Originally published on Mon October 29, 2012 1:24 pm
Ask Swedish singer Sarah Assbring, sole member of the moody pop group El Perro del Mar, and she'll tell you these are grim times, but not without a flicker of hope. "In this world, you think you have no reason to believe in love or in anything much," she says. "Then one day, when you least expect it, a light appears on the far horizon. It's a flickering light, begging you to come, telling you to stay away."
Born in 1928, Fats Domino enjoyed the first of his many hits — almost all of which were created in New Orleans — when "The Fat Man" rose up the R&B charts all the way to No. 2. That was in 1950. Which explains all the records on the wall at his house, and the regal status he is afforded.
That, and other musical explainers, are in our latest Treme music recap, with WBGO's Josh Jackson.
Originally published on Tue November 13, 2012 11:33 am
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One of the things I love about electronic music is the omnipotence of the producer. The spectrum of sounds possible with modern computer software is mind-boggling. Almost anything can happen.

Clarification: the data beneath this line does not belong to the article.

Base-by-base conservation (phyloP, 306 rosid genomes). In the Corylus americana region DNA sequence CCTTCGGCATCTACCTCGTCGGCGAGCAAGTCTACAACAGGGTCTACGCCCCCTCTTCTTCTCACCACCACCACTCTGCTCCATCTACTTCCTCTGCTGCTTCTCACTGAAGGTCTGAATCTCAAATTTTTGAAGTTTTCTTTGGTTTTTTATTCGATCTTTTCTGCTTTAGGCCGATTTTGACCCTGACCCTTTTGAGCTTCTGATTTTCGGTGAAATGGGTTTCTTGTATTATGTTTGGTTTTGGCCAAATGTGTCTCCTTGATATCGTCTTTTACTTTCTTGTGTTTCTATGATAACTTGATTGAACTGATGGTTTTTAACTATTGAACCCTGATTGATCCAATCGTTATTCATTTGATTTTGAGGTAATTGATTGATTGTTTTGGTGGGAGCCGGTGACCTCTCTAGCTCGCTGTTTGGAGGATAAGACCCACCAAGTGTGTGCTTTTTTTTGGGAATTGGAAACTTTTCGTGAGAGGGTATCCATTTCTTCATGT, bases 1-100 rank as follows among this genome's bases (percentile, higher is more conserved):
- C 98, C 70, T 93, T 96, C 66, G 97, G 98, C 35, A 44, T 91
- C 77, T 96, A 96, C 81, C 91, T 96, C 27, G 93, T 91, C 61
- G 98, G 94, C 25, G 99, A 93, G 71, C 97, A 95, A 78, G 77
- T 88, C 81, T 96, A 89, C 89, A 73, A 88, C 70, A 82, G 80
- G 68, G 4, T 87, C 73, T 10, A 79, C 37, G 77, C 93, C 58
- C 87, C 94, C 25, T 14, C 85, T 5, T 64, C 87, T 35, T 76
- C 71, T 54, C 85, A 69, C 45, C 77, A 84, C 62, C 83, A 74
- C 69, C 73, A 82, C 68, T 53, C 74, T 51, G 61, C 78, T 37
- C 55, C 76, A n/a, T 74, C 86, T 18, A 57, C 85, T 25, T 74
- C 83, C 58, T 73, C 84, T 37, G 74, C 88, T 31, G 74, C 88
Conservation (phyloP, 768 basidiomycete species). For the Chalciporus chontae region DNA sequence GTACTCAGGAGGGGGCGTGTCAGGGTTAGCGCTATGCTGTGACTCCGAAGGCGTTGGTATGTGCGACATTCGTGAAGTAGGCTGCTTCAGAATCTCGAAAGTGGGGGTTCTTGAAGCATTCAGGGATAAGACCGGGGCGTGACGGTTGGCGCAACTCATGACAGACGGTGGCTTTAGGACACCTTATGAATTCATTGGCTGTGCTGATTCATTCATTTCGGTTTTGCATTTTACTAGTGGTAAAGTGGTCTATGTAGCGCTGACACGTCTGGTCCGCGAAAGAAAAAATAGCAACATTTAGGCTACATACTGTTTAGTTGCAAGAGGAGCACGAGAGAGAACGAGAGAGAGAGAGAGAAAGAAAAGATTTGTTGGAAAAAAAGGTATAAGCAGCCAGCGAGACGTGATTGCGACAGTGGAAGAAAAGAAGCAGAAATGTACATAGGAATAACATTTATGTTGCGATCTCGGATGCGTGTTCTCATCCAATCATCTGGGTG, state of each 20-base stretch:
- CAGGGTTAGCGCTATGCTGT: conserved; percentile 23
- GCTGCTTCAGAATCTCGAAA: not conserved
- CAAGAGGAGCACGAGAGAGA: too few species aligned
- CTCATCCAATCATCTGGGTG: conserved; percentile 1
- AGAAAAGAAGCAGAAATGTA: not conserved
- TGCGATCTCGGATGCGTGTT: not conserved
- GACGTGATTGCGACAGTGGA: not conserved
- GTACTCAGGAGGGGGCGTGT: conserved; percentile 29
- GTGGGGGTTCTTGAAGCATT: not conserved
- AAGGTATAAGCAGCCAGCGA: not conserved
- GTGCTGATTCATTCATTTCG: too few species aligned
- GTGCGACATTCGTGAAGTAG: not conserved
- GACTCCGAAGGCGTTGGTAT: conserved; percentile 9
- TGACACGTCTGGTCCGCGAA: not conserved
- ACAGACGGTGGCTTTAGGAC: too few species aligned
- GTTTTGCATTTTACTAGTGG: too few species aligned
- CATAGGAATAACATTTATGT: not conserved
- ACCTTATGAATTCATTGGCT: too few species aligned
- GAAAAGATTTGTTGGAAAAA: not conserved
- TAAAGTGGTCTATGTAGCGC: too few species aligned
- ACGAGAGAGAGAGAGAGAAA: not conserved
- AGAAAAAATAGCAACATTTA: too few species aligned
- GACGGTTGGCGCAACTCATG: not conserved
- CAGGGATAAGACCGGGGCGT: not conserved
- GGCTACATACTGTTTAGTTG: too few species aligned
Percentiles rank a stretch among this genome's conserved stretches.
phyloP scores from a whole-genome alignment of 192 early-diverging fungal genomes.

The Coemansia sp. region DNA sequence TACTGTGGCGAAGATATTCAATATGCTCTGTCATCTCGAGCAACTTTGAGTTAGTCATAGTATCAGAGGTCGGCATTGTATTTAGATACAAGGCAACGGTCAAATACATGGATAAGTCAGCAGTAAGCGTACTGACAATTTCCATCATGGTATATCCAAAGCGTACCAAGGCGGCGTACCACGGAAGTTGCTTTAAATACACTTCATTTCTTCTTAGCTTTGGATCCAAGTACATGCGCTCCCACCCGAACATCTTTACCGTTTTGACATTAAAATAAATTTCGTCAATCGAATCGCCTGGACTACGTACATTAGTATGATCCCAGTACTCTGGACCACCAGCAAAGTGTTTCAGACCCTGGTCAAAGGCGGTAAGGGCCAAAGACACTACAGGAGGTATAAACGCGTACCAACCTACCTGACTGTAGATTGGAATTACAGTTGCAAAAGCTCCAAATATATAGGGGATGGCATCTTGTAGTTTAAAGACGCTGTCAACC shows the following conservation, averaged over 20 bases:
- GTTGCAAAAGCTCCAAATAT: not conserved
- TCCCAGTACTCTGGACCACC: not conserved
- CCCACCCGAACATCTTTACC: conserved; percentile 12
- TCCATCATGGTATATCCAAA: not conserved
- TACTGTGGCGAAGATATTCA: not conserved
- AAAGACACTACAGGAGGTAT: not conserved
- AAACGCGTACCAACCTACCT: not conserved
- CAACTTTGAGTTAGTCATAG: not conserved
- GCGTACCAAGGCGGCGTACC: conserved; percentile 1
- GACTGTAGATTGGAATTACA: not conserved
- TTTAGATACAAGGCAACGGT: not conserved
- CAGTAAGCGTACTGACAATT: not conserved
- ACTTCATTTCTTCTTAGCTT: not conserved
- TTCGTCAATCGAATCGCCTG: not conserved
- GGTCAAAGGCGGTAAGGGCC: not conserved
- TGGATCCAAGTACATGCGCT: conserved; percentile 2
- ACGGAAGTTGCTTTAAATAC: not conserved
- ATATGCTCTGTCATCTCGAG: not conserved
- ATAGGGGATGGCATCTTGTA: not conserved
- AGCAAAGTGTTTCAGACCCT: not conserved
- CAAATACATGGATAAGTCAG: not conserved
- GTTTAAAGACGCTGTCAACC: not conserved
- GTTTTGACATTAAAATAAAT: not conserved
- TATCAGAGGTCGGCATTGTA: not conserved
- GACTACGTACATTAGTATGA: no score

British producer Andy Stott has been at the vanguard of exploring these new possibilities. In the early 2000s, the Manchester artist crafted some of the most gorgeous and inventive techno on the planet, but over the past few years, he's experimented with lower frequencies — much lower.
Former British rock star Gary Glitter, whose real name is Paul Gadd, returns home in central London on Sunday after he was arrested earlier in the day by British police as they investigate the mountain of sexual abuse allegations against the late TV star Jimmy Savile.
There's a new development in the British investigation into the allegations of child sex abuse against a late BBC television host: U.K. media, including the BBC, are reporting that police Sunday arrested rocker and convicted sex offender Gary Glitter on suspicion of sex offenses.
Peter Gabriel has just finished up the 25th-anniversary tour of his blockbuster album So. Manu Katche, the drummer who provided the driving beats for "Sledgehammer" and other songs from that record, was right there with Gabriel, helping him celebrate.
In the late 1990s, Beth Orton set the music world buzzing with her singular sound: part folk, part electronica. But six years ago, she found herself at a life-changing juncture: pregnant with her first child — and dropped from her record label.